Editors, Don’t Let Art Directors Do This to the Reader

The University of Wisconsin alumni magazine has an inviting cover story, “Madison Revisited: See, do, and eat what the UW’s hometown has to offer in 36 hours.” Having enjoyed my four years in Madison, sometimes attending classes while working as a bartender, I looked forward to seeing and reading about what Madison is like now.

The story has 15 color pictures, all inviting, and I was curious what the pictures showed, who the people were.

Where were the picture captions? On the first layout, the six captions were ganged on that page, with the dreaded clockwise from left followed by bare bones information on what the pictures showed. On the next two spreads, one with five pictures, another with three pictures, the captions were ganged and hidden among the type on the opposite page. Again, clockwise from left and bare bones information.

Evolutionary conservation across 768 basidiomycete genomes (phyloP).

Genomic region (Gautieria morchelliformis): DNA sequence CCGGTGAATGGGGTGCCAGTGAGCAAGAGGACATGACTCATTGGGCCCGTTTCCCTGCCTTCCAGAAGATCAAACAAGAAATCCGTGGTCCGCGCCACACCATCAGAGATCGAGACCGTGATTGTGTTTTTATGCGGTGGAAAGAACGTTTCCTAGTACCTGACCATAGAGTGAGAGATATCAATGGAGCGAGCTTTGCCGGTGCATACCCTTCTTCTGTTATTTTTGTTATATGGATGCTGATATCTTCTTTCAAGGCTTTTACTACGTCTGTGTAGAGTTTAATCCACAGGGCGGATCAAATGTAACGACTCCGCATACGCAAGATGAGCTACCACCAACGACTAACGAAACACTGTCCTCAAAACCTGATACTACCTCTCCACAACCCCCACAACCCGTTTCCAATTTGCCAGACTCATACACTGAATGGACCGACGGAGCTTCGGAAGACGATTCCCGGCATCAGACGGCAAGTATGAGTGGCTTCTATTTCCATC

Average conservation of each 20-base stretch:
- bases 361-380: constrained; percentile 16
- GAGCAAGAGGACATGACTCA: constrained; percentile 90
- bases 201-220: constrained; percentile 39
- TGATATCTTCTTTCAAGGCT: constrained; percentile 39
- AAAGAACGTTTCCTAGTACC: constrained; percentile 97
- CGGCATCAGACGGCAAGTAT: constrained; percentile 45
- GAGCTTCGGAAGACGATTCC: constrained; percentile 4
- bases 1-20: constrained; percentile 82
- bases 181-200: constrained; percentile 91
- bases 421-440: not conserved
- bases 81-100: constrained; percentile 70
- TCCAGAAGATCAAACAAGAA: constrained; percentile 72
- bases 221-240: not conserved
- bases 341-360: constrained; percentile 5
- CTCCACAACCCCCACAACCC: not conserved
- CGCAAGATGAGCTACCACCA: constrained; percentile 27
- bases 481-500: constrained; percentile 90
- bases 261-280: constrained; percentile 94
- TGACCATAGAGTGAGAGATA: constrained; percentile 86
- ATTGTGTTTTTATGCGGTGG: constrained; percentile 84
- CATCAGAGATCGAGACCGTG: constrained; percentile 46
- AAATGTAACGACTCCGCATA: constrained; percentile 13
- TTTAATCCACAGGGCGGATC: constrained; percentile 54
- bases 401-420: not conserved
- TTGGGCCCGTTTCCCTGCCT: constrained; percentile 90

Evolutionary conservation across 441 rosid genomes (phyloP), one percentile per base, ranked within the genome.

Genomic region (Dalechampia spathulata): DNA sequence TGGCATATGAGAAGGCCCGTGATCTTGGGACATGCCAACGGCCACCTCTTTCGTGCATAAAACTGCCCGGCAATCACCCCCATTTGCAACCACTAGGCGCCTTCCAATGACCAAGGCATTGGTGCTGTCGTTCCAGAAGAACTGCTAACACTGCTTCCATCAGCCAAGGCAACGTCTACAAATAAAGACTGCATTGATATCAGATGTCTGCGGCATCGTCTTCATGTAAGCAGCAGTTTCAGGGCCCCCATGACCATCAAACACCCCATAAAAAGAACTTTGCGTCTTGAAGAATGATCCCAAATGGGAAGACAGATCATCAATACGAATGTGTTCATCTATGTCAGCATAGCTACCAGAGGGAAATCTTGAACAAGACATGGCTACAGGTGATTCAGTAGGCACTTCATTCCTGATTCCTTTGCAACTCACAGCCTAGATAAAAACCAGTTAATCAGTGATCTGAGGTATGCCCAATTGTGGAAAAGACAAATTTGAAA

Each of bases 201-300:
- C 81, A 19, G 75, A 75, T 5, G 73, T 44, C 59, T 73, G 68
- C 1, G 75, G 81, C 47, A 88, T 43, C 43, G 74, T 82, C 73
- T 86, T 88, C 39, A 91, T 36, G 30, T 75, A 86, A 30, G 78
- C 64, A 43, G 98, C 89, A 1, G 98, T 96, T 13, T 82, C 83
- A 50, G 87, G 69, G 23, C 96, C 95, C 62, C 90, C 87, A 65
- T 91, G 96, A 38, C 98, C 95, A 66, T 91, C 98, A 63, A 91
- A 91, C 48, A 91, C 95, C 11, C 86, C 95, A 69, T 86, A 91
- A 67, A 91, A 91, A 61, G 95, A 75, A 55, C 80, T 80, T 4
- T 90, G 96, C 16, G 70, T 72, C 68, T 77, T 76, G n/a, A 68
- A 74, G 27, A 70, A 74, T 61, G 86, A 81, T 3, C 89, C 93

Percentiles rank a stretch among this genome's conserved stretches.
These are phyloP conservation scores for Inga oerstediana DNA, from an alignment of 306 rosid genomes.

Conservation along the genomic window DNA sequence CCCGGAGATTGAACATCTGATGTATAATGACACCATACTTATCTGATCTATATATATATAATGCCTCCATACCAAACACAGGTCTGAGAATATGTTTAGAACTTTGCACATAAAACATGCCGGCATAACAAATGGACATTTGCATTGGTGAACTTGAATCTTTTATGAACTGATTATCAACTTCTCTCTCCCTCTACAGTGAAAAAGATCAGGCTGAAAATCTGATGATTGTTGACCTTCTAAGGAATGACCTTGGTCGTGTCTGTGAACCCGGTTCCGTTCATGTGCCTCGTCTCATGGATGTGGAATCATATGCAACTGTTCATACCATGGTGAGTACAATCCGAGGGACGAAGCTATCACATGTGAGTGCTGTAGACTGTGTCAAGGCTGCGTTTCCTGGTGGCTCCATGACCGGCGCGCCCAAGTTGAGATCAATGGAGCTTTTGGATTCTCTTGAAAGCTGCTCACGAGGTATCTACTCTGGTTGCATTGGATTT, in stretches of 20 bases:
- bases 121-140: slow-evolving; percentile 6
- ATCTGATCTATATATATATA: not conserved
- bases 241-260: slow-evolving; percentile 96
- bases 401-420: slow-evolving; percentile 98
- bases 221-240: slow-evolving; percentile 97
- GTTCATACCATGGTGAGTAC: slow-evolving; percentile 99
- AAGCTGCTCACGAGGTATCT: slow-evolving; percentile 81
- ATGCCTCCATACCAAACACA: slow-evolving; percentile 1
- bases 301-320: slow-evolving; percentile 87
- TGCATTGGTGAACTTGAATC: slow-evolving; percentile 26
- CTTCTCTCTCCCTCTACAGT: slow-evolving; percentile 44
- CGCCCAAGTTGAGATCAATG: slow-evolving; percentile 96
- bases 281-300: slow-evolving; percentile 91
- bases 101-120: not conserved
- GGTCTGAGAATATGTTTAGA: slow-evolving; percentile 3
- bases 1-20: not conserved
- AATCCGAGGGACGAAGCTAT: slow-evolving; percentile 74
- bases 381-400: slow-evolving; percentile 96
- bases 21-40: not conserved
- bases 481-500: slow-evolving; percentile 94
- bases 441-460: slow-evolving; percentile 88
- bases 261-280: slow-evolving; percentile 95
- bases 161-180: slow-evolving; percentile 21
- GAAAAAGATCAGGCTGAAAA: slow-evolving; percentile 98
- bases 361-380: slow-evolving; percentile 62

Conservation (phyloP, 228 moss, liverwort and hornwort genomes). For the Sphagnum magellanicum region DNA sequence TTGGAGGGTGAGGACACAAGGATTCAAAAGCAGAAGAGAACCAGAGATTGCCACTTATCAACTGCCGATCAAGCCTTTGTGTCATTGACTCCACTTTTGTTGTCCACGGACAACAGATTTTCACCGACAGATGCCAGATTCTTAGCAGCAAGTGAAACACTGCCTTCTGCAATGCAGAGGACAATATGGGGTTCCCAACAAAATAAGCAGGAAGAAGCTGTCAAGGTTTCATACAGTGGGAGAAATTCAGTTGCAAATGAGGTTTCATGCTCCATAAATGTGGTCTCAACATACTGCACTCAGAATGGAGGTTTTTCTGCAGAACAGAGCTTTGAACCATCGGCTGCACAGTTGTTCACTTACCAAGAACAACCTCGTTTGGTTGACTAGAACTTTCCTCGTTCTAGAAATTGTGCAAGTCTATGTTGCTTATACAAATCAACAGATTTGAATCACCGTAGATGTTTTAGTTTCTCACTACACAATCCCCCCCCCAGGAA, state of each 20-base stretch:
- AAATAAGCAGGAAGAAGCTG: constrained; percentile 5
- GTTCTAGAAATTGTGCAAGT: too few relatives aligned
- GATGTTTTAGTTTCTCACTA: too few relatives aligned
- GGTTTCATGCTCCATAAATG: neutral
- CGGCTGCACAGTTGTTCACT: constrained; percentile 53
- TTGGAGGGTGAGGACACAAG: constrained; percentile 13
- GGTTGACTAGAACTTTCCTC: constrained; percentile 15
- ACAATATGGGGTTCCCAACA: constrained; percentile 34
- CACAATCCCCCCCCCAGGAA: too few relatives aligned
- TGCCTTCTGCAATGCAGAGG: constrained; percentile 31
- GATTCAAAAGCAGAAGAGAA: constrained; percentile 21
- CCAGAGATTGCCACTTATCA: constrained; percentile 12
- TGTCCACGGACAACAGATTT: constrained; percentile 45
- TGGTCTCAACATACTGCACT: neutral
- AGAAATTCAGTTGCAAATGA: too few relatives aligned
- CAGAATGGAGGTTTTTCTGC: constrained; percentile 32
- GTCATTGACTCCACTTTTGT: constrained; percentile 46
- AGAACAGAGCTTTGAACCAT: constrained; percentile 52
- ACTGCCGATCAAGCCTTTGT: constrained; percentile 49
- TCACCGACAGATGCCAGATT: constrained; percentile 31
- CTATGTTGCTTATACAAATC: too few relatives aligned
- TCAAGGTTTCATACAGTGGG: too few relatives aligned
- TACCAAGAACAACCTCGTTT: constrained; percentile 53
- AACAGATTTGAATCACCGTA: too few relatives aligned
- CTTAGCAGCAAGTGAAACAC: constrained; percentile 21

As interested as I was in the pictures, I didn’t even try to look at each picture and search for the caption. It would be easier to do the Wednesday New York Times crossword puzzle.

Magazines are printed on expensive paper so they can publish good photos and art as well as words. If you don’t have good pictures and art, you don’t need expensive paper.

Good pictures and art stop the reader: Look at this, doesn’t it look interesting? The reader then would like a caption with the picture that explains what’s in the picture. And if the caption writer is smart, the caption also will make the story seem worth reading.

I’ve fought this battle with art directors, many of whom like clean design and are tempted, as this magazine was, to run pictures and hide the tiny captions. If the editor is in control of the magazine, there should be no hide-the-caption design.

The second battle, after location, is when the art director presents a layout with room for bare bones captions. No, the editor should say, we’re going to write the best, most interesting captions we can and you’re going to make them fit.

You want readers? Publish great pictures and captions to encourage readers not to turn the page, as I did today. I would have read the story if the pictures and captions had made it seem interesting enough.

Isn’t there someone at the UW journalism school who could help the university put out a more readable alumni magazine?



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